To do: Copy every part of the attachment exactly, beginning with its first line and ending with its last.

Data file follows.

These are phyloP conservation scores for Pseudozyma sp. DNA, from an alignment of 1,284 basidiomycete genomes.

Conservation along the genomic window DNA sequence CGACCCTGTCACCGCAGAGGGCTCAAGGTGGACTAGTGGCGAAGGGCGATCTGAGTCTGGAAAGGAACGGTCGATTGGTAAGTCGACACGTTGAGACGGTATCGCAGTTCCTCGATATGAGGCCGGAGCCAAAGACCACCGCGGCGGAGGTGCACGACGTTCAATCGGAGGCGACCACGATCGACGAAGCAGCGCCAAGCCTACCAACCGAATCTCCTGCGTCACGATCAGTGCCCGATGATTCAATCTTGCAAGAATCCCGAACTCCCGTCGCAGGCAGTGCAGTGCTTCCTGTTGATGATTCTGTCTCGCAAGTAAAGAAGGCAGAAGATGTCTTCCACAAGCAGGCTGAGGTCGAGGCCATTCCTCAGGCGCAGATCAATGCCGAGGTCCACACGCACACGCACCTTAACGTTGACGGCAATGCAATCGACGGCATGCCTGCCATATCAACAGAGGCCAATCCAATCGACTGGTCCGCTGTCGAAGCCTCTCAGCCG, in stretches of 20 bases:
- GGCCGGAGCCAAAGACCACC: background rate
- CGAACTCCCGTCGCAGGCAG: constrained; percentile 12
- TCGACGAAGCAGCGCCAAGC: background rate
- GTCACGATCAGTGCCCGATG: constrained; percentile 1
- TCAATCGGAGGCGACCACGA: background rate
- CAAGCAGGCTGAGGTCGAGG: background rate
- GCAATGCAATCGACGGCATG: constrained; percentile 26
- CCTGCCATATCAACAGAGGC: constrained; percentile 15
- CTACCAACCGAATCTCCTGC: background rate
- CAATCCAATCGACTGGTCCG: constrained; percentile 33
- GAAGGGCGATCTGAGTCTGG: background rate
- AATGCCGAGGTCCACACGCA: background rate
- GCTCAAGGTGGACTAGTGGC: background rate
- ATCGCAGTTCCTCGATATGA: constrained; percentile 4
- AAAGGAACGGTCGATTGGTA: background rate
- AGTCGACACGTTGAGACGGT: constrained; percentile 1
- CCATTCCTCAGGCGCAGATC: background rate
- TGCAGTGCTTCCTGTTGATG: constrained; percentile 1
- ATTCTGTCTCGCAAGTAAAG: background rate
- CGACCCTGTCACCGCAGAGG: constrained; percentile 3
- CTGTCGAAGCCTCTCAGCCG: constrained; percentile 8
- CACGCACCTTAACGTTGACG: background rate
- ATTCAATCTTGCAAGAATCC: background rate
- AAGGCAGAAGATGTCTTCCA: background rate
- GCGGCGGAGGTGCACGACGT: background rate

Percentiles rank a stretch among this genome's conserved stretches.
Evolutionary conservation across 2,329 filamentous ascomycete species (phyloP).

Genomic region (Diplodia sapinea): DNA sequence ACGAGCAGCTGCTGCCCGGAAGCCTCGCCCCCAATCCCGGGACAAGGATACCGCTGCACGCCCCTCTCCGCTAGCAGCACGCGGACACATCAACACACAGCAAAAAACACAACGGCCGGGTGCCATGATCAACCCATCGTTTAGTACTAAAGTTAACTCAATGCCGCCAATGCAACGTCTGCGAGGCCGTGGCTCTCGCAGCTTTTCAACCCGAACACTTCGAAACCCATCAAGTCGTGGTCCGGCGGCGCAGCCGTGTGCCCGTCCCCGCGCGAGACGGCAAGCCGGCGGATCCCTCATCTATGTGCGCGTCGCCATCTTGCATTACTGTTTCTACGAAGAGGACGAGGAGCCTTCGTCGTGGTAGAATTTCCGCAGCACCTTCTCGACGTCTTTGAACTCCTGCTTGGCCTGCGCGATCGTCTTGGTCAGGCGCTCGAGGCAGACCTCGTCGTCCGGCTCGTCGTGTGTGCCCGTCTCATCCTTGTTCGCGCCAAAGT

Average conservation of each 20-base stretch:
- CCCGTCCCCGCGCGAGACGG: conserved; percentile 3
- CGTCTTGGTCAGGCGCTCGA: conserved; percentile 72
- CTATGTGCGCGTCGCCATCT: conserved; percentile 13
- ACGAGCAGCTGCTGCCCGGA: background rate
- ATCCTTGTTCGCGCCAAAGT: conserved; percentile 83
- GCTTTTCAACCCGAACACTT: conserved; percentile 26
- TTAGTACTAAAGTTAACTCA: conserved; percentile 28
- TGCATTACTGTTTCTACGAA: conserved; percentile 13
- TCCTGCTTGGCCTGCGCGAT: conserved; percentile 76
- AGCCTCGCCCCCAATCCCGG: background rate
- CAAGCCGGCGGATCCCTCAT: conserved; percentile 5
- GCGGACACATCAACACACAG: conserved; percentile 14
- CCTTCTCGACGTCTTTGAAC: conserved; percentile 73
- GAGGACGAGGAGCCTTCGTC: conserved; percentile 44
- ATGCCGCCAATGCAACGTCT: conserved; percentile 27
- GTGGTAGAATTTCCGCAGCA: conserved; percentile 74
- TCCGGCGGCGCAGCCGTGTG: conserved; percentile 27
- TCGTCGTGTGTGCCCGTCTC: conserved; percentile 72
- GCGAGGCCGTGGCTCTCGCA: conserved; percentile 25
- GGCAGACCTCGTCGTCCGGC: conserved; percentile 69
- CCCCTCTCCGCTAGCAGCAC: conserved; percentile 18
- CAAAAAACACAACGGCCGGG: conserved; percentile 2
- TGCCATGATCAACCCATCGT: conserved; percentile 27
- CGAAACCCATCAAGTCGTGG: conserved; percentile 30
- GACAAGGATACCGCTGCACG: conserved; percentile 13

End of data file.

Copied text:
These are phyloP conservation scores for Pseudozyma sp. DNA, from an alignment of 1,284 basidiomycete genomes.

Conservation along the genomic window DNA sequence CGACCCTGTCACCGCAGAGGGCTCAAGGTGGACTAGTGGCGAAGGGCGATCTGAGTCTGGAAAGGAACGGTCGATTGGTAAGTCGACACGTTGAGACGGTATCGCAGTTCCTCGATATGAGGCCGGAGCCAAAGACCACCGCGGCGGAGGTGCACGACGTTCAATCGGAGGCGACCACGATCGACGAAGCAGCGCCAAGCCTACCAACCGAATCTCCTGCGTCACGATCAGTGCCCGATGATTCAATCTTGCAAGAATCCCGAACTCCCGTCGCAGGCAGTGCAGTGCTTCCTGTTGATGATTCTGTCTCGCAAGTAAAGAAGGCAGAAGATGTCTTCCACAAGCAGGCTGAGGTCGAGGCCATTCCTCAGGCGCAGATCAATGCCGAGGTCCACACGCACACGCACCTTAACGTTGACGGCAATGCAATCGACGGCATGCCTGCCATATCAACAGAGGCCAATCCAATCGACTGGTCCGCTGTCGAAGCCTCTCAGCCG, in stretches of 20 bases:
- GGCCGGAGCCAAAGACCACC: background rate
- CGAACTCCCGTCGCAGGCAG: constrained; percentile 12
- TCGACGAAGCAGCGCCAAGC: background rate
- GTCACGATCAGTGCCCGATG: constrained; percentile 1
- TCAATCGGAGGCGACCACGA: background rate
- CAAGCAGGCTGAGGTCGAGG: background rate
- GCAATGCAATCGACGGCATG: constrained; percentile 26
- CCTGCCATATCAACAGAGGC: constrained; percentile 15
- CTACCAACCGAATCTCCTGC: background rate
- CAATCCAATCGACTGGTCCG: constrained; percentile 33
- GAAGGGCGATCTGAGTCTGG: background rate
- AATGCCGAGGTCCACACGCA: background rate
- GCTCAAGGTGGACTAGTGGC: background rate
- ATCGCAGTTCCTCGATATGA: constrained; percentile 4
- AAAGGAACGGTCGATTGGTA: background rate
- AGTCGACACGTTGAGACGGT: constrained; percentile 1
- CCATTCCTCAGGCGCAGATC: background rate
- TGCAGTGCTTCCTGTTGATG: constrained; percentile 1
- ATTCTGTCTCGCAAGTAAAG: background rate
- CGACCCTGTCACCGCAGAGG: constrained; percentile 3
- CTGTCGAAGCCTCTCAGCCG: constrained; percentile 8
- CACGCACCTTAACGTTGACG: background rate
- ATTCAATCTTGCAAGAATCC: background rate
- AAGGCAGAAGATGTCTTCCA: background rate
- GCGGCGGAGGTGCACGACGT: background rate

Percentiles rank a stretch among this genome's conserved stretches.
Evolutionary conservation across 2,329 filamentous ascomycete species (phyloP).

Genomic region (Diplodia sapinea): DNA sequence ACGAGCAGCTGCTGCCCGGAAGCCTCGCCCCCAATCCCGGGACAAGGATACCGCTGCACGCCCCTCTCCGCTAGCAGCACGCGGACACATCAACACACAGCAAAAAACACAACGGCCGGGTGCCATGATCAACCCATCGTTTAGTACTAAAGTTAACTCAATGCCGCCAATGCAACGTCTGCGAGGCCGTGGCTCTCGCAGCTTTTCAACCCGAACACTTCGAAACCCATCAAGTCGTGGTCCGGCGGCGCAGCCGTGTGCCCGTCCCCGCGCGAGACGGCAAGCCGGCGGATCCCTCATCTATGTGCGCGTCGCCATCTTGCATTACTGTTTCTACGAAGAGGACGAGGAGCCTTCGTCGTGGTAGAATTTCCGCAGCACCTTCTCGACGTCTTTGAACTCCTGCTTGGCCTGCGCGATCGTCTTGGTCAGGCGCTCGAGGCAGACCTCGTCGTCCGGCTCGTCGTGTGTGCCCGTCTCATCCTTGTTCGCGCCAAAGT

Average conservation of each 20-base stretch:
- CCCGTCCCCGCGCGAGACGG: conserved; percentile 3
- CGTCTTGGTCAGGCGCTCGA: conserved; percentile 72
- CTATGTGCGCGTCGCCATCT: conserved; percentile 13
- ACGAGCAGCTGCTGCCCGGA: background rate
- ATCCTTGTTCGCGCCAAAGT: conserved; percentile 83
- GCTTTTCAACCCGAACACTT: conserved; percentile 26
- TTAGTACTAAAGTTAACTCA: conserved; percentile 28
- TGCATTACTGTTTCTACGAA: conserved; percentile 13
- TCCTGCTTGGCCTGCGCGAT: conserved; percentile 76
- AGCCTCGCCCCCAATCCCGG: background rate
- CAAGCCGGCGGATCCCTCAT: conserved; percentile 5
- GCGGACACATCAACACACAG: conserved; percentile 14
- CCTTCTCGACGTCTTTGAAC: conserved; percentile 73
- GAGGACGAGGAGCCTTCGTC: conserved; percentile 44
- ATGCCGCCAATGCAACGTCT: conserved; percentile 27
- GTGGTAGAATTTCCGCAGCA: conserved; percentile 74
- TCCGGCGGCGCAGCCGTGTG: conserved; percentile 27
- TCGTCGTGTGTGCCCGTCTC: conserved; percentile 72
- GCGAGGCCGTGGCTCTCGCA: conserved; percentile 25
- GGCAGACCTCGTCGTCCGGC: conserved; percentile 69
- CCCCTCTCCGCTAGCAGCAC: conserved; percentile 18
- CAAAAAACACAACGGCCGGG: conserved; percentile 2
- TGCCATGATCAACCCATCGT: conserved; percentile 27
- CGAAACCCATCAAGTCGTGG: conserved; percentile 30
- GACAAGGATACCGCTGCACG: conserved; percentile 13